“I’m Mr. Documentary, so can I say ‘The Pixar Story?’ Just kidding. Since I’m hearing that ‘Brave’ is a movie aimed at six-year-olds, I think it fitting to point to ‘Ratatouille‘ as Pixar’s best movie and also their most grown up (if only because the opening of ‘Up’ isn’t separated from the rest of it). The movie certainly can play to kids, but it mostly plays to a kind of refined palette that is intelligent and mature yet has a childlike sense of wonder and is open to the simplest of pleasures as well. That final, titular dish is all the more perfect for that reason. Also, Brad Bird exhibits the greatest directorial command of animated sequences since Miyazaki.”

Tom Clift, Moviedex:

“While I think many people would argue that ‘WALL-E’ is Pixar’s most ambitious film, for me, there’s no doubt that ‘Up‘ is their best. People always talk about the opening sequence, which communicates through its visuals and Michael Giacchino’s wonderful score an entire lifetime of love and heartbreak. But beyond that, there are so many beautiful moments in that film that render me speechless on both an aesthetic and emotional level. Additionally, I think ‘Up’ is the Pixar film that best balances mature themes and adult storytelling with a comedic adventure that is appropriate for people of any age.”

Erik Davis, Movies.com:

“‘Toy Story 3.’ Out of all their films, I feel it’s the one that best connects their younger audience to their older fans. It’s a great example of how Pixar films are for people of all ages, and that rare movie where you walk out smiling AND crying, and that’s why it’s awesome.”

John DeCarliFilmCapsule:

“For me, Pixar’s best film is ‘Finding Nemo.’ The attention they pay to the construction of stories and visual universes is evident in most of their films, but ‘Finding Nemo’ always appealed to me on a more visceral level. The range, diversity and intensity of colors is truly awe-inspiring. When they’re at their best, Pixar films bring an entire world to life through the soundness of their stories and the detail and imagination of their visuals, and no film offered a more engrossing universe than ‘Finding Nemo.'”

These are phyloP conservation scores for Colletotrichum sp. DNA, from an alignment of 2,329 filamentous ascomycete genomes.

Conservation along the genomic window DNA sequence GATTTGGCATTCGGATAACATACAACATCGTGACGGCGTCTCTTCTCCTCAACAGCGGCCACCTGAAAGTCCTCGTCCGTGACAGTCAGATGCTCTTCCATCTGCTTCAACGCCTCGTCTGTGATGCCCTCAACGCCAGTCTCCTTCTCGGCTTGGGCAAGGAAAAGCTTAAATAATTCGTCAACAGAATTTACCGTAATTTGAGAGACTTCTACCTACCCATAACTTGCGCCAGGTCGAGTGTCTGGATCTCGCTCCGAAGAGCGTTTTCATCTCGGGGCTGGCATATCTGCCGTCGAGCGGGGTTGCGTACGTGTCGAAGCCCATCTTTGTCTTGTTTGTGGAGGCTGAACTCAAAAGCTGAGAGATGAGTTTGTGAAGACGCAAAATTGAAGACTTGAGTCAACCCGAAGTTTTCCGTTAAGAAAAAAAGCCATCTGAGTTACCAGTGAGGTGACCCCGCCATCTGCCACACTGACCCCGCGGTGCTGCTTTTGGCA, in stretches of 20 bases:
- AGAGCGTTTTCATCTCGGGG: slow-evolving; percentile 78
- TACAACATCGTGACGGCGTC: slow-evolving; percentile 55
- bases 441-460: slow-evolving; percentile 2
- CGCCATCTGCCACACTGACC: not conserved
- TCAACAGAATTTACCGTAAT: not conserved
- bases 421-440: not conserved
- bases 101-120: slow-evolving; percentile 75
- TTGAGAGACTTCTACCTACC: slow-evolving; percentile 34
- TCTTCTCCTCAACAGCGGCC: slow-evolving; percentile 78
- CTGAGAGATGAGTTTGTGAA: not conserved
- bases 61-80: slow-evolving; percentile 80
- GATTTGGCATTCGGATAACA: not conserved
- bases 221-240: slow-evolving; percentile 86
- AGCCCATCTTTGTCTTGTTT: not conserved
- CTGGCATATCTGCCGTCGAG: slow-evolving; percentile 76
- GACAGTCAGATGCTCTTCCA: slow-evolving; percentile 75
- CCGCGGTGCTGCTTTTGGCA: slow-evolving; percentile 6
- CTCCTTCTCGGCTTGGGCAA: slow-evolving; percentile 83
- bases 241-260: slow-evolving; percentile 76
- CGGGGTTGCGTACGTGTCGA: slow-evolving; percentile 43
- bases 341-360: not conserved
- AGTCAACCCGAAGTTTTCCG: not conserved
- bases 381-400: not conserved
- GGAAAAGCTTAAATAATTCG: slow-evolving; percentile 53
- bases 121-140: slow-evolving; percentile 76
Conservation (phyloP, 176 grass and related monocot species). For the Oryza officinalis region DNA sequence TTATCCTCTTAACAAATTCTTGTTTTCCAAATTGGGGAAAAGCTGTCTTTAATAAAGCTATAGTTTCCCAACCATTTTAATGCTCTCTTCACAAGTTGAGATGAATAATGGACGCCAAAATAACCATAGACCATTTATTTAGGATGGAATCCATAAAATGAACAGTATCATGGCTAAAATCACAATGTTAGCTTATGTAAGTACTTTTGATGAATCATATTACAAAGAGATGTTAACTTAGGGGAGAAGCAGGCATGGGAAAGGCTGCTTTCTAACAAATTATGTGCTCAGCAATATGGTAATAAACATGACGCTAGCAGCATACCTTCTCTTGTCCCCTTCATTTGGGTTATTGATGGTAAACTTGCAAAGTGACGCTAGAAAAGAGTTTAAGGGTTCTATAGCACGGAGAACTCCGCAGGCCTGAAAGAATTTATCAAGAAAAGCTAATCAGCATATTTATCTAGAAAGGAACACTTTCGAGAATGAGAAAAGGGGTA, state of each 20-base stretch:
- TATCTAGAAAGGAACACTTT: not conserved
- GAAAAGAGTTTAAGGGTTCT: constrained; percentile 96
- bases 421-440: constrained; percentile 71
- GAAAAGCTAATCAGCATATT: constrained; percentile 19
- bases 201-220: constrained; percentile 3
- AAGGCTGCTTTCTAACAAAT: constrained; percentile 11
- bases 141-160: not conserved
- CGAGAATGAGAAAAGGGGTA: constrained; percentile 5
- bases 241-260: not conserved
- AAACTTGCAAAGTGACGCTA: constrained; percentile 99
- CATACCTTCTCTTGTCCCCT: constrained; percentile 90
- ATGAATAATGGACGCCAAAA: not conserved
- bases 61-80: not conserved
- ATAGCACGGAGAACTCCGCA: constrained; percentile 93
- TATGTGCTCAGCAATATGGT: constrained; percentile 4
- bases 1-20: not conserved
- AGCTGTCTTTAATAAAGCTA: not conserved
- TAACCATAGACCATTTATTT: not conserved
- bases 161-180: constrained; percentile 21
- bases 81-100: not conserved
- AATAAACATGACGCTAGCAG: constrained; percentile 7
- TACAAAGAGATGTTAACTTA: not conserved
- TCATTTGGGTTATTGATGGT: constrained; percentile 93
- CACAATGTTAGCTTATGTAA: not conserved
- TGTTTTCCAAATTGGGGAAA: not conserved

Edward DouglasComing Soon:

“That’s certainly the most subjective Criticwire Survey question so far and I’m sure you’re going to get a dozen different answers — or removing the ‘Cars’ movies, just ten. The obvious answer would be either the first or most recent ‘Toy Story’ movie since the first one started the wave of being able to do feature films using CG animation and the third showed that doing a threequel can work even after over a decade, but no, I’m going to go with one of the more innovative Pixar films, Brad Bird’s ‘Ratatouille,’ which somehow took the tried-and-true talking animal family comedy and turned it into a true foodie’s wet dream at a time when everyone was getting into shows like ‘Top Chef’ and the like. It was probably one of Pixar’s films that took some time to find its audience but it’s also one that works on many more levels than some of their others and Patton Oswalt is just great as the main character.”